I’ve been struggling a bit with the New England Journal of Medicine article I wrote about this past Friday. Namely this statement:
“Small, sustained changes in energy intake or expenditure will produce large, long term weight changes.”
During the weekend I thought about articles I have read, research I have reviewed, and talks I have given. One of the recurring themes is that we must make small and meaningful changes in our environments if we have any hope of weight loss. My fear was that, based on the recent article mentioned above, I have been way off base and have been barking up the wrong tree. Then I kept thinking. There are several reasons I lean towards disputing their take on the data. Quickly, here are a few:
1). Small changes may not appear to impact weight loss in research studies because most research studies aren’t able to discern these small changes. They rely on self reporting and we know what means.
2). Speaking of means, maybe that’s the issue. We focus on the mean (average) of the data when we should be looking at the distribution of the data.
3). Most research studies don’t last very long therefore they don’t capture the true outcomes of the small changes.
This mean seem like a rationalization, refuting evidence that I believe in. However, in a recently published article in the journal Appetite, Matthew Schubert and his team reviewed the research on acute exercise and subsequent energy intake. Across many studies, covering the range of exercise intensities and durations, they found that energy intake isn’t increased after we exercise. That is, we don’t compensate for our exercise with increased eating. More importantly they discovered that versus controls those individuals that exercised produced an average caloric deficit on the order of 490 calories. That is a wonderfully large number. But remember, this review looked at acute exercise, not long term.
Data from the National Weight Control Registry demonstrates that those individuals that have lost more than 30 lbs and kept it off for more than a year exercise daily and religiously monitor their food intake. Small changes that add up. The NWCR provides a rare look into what real people have really done and been successful with in terms of weight loss.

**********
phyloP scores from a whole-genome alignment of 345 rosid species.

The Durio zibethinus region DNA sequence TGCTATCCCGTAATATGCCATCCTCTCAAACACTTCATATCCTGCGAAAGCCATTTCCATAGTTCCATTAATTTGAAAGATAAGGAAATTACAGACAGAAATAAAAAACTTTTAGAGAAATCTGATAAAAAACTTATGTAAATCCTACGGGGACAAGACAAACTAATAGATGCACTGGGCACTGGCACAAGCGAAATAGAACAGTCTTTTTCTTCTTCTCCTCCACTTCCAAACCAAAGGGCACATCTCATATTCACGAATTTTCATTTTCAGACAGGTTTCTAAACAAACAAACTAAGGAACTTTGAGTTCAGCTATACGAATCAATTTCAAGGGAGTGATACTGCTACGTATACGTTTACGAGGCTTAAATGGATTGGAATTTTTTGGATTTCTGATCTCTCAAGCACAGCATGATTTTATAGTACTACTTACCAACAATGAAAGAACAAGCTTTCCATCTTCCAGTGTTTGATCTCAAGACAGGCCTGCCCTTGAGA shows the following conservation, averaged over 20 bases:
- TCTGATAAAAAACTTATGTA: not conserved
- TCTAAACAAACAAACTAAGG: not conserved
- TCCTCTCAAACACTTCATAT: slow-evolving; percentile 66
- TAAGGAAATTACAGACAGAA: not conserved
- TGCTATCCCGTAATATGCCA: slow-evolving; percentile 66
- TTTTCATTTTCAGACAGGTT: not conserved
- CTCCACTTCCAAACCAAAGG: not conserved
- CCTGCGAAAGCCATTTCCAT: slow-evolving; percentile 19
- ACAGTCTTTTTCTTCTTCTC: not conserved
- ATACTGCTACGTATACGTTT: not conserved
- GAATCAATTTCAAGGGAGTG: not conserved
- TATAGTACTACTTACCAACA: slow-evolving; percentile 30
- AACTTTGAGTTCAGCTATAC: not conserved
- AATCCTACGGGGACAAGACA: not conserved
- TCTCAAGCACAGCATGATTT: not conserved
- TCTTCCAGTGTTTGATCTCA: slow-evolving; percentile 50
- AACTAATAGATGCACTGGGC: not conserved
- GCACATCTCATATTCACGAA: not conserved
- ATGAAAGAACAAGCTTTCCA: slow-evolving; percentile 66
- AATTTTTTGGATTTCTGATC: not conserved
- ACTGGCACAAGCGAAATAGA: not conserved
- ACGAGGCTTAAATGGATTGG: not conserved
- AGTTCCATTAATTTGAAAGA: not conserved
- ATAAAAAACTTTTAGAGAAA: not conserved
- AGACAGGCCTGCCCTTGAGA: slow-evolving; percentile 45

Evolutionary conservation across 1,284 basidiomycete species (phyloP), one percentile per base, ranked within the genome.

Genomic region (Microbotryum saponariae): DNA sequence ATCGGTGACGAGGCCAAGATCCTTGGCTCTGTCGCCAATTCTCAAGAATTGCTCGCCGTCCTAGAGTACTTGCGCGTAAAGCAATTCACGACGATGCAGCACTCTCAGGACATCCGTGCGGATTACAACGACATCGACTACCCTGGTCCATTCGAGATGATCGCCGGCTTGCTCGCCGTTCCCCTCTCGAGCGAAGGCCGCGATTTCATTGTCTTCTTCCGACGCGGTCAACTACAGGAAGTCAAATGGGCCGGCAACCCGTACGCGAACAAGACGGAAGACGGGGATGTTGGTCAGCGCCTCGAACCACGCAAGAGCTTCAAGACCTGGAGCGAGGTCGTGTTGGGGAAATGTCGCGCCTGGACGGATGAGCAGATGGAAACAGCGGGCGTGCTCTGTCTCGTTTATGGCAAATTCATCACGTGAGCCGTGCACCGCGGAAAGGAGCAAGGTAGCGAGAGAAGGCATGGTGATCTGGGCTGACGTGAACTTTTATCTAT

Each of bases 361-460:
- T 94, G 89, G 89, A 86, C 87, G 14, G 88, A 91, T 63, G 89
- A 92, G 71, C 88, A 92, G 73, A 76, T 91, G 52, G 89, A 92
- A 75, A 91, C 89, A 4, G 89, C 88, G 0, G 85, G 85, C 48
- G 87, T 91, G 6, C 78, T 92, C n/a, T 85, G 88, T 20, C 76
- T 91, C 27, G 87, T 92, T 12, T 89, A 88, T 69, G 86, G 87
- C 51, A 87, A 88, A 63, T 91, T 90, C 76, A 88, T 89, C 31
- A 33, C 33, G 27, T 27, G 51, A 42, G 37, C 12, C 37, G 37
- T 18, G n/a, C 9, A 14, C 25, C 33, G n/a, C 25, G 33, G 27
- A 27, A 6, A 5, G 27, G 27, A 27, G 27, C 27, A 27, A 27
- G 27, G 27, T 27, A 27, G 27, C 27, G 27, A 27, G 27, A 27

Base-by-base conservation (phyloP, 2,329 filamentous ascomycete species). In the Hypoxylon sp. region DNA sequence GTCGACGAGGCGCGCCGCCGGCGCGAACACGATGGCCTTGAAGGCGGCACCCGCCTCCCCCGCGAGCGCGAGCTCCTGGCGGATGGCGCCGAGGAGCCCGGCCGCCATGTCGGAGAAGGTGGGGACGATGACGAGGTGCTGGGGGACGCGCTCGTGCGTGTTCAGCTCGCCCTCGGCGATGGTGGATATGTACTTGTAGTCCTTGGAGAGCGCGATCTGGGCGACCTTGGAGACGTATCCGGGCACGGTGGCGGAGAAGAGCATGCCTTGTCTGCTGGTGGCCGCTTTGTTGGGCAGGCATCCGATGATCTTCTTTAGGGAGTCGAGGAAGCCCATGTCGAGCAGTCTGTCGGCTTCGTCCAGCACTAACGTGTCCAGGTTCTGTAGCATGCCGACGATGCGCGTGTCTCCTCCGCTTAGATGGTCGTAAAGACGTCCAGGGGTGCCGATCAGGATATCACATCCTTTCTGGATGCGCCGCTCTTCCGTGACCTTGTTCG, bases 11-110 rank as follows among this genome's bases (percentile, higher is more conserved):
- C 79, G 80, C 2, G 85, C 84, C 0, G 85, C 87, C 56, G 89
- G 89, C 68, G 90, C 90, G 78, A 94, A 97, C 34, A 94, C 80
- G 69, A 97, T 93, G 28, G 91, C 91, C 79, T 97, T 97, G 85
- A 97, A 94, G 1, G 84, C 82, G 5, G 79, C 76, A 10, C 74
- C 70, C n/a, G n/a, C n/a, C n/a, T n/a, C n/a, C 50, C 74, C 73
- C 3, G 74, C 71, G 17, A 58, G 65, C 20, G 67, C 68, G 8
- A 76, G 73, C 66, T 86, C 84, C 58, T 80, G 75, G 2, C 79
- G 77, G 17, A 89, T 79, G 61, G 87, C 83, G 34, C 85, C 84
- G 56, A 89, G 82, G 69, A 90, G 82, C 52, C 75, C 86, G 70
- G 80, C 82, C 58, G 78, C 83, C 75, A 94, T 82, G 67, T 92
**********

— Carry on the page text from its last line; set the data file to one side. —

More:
Think of it this way: if we could create a daily deficit of 490 calories and continue that deficit indefinitely, I believe the data on how important small changes are would begin to accumulate. If we could convince people to change their habits and more importantly maintain that change, I believe the benefits of small changes could be measured. Data would exist. Simply because we haven’t been able to design a study that captures all of this doesn’t mean the data doesn’t exist. It simply means the data doesn’t exist yet. The issue isn’t that small changes don’t work it is that we don’t maintain small change long enough to see the difference.
I could be proven hopelessly off base in the future. And if I am, so be it. That is the power of data. For now though I will continue to believe that small changes do make a difference and that we must maintain those small differences for the rest of our lives in order to be successful in weight loss. Are you ready for change? Small change? That takes us back to readiness for change which the New England Journal of Medicine article also disputed. I tend to believe their argument on this point. Who to believe, what to believe? I am so confused. I’m going to go for a small walk.